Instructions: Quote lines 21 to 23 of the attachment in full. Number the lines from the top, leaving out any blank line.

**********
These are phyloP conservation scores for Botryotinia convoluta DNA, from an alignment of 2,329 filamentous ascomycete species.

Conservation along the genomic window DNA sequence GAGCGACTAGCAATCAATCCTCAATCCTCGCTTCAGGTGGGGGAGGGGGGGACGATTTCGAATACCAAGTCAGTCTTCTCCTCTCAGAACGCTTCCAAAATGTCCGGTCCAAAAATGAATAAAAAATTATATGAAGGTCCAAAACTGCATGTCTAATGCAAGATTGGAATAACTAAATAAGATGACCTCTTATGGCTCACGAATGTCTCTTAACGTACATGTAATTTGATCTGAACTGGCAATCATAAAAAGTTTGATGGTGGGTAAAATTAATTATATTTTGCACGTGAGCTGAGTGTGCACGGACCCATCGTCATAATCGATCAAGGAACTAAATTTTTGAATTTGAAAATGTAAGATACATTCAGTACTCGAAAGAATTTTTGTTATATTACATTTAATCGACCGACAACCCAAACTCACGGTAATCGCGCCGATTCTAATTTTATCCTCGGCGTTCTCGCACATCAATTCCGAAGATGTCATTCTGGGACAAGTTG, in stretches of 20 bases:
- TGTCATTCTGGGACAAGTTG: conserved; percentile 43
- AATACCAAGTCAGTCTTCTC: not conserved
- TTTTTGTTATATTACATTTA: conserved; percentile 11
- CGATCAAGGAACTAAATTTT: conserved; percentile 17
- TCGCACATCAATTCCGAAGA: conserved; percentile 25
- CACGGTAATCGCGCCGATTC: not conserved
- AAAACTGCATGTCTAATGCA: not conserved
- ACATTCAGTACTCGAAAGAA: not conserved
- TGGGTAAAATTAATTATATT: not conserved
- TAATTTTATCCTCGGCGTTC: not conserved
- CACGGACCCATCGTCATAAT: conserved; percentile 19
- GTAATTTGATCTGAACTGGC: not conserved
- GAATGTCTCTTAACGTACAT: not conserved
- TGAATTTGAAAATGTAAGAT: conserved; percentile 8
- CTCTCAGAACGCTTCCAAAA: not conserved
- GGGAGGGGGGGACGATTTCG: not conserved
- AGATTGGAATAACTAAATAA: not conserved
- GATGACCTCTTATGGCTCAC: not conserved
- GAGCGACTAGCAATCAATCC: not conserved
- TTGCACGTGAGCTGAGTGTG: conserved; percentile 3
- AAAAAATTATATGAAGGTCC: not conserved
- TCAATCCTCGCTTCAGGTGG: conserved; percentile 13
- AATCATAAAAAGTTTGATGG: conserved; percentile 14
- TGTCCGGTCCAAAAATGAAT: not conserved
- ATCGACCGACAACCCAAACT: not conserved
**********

- GAGCGACTAGCAATCAATCC: not conserved
- TTGCACGTGAGCTGAGTGTG: conserved; percentile 3
- AAAAAATTATATGAAGGTCC: not conserved